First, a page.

William Abbott has joined the Charitable Foundation as a senior philanthropy advisor for the Lakes and North Country regions. He works with generous individuals, families and businesses who want to make a difference for New Hampshire. He comes to the Foundation from the Upper Saco Valley Land Trust, which he directed for a decade. He talks with the Foundation’s Lois Shea about his family’s long agricultural legacies in New Hampshire and in California, the intersection of equity and conservation work and the honesty of conversations that can happen in “purple” towns. He and his husband and their two children live on a farm in North Conway that has been in his husband’s family since before the Revolutionary War.
LS: You went from an English degree as an undergraduate to a Master’s in botany, which leads me to this question: Who are your favorite writers about the natural world and science?
WA: Probably Barry Lopez. And at Wesleyan, I took some classes with Annie Dillard. It was this long, afternoon class where we would meet outside. She was hilarious – quite different from how you would imagine her if you’ve read her books. She had this kind of cult following among the undergrads. I have always been in love with literature and stories, fiction or nonfiction, that are rooted in place. A couple Barbara Kingsolver novels come to mind, and Gary Snyder as a poet.
LS: Your most recent work was directing the Upper Saco Valley Land Trust. That represented a cross-country move for you, from a land trust near your hometown in California. What is different about land conservation in northern New England than in central California?
WA: In California, natural resource conservation is already supported by statewide and county rules and regulations and so land trusts have a smaller niche to fill. Here in New England, control is held at the local level, and land trusts can have a much larger role to play in helping to envision what we want our communities to look like in the future. It’s exciting.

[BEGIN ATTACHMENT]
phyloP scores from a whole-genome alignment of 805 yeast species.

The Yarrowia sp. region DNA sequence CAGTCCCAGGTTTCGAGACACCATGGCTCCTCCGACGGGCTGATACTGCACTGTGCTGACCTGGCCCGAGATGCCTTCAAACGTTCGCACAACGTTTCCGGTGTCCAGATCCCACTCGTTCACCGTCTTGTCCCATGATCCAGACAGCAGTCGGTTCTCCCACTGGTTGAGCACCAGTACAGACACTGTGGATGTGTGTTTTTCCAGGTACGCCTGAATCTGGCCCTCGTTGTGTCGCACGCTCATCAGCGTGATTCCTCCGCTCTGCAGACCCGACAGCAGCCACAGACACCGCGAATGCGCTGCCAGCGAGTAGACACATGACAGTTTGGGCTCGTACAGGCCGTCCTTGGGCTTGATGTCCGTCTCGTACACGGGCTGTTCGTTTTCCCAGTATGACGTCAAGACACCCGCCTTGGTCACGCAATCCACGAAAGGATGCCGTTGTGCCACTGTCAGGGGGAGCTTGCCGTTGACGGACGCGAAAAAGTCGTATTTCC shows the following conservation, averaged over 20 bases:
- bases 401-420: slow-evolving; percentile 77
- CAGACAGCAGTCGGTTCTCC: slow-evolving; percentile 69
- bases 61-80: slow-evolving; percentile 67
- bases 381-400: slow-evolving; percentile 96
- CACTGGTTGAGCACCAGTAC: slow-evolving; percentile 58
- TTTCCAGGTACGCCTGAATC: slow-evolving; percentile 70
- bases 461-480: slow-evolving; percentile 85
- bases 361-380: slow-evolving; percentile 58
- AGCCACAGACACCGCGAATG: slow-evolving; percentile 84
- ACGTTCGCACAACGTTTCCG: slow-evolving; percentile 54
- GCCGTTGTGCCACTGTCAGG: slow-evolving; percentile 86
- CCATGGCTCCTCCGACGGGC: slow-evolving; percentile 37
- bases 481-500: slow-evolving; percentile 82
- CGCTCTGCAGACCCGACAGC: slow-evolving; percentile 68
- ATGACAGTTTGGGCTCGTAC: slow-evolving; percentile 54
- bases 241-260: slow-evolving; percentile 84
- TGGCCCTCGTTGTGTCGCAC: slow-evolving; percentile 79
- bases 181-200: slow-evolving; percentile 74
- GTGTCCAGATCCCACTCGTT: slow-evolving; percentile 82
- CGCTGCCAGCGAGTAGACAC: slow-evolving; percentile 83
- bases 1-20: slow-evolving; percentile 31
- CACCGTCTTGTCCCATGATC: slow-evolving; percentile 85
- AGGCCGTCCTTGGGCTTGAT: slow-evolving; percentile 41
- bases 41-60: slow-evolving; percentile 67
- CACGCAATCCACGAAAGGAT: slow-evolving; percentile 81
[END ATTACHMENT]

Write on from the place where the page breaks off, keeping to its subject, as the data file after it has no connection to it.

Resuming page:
LS: You grew up on a farm in California, where your grandfather also grew up. Tell me the story of that farm.
WA: There are actually two farms, and they are still in the family and right next to each other.
One of my grandfathers was born in 1900 in San Francisco, and went to Davis to study agriculture. He bought the farm in Carpinteria in 1922. It was a walnut and dry beans farm. And it’s still a working farm, planted in avocados and lemons today, managed by my brother and father.
And then mom grew up about a mile away and had three sisters and one brother. The three sisters married neighbors. When we were growing up, it felt like it was all family land. My love of the land is definitely embedded in this sense of history on the land – the stories of the people that came before. For me, this history has also made me feel obligated – in a really good way – to take care of the land for the future. It’s stewardship, and I think my choice to go into the conservation field was a big part of that.
LS: And now you live on another farm that has been in your husband’s family for nine generations. Tell me that story.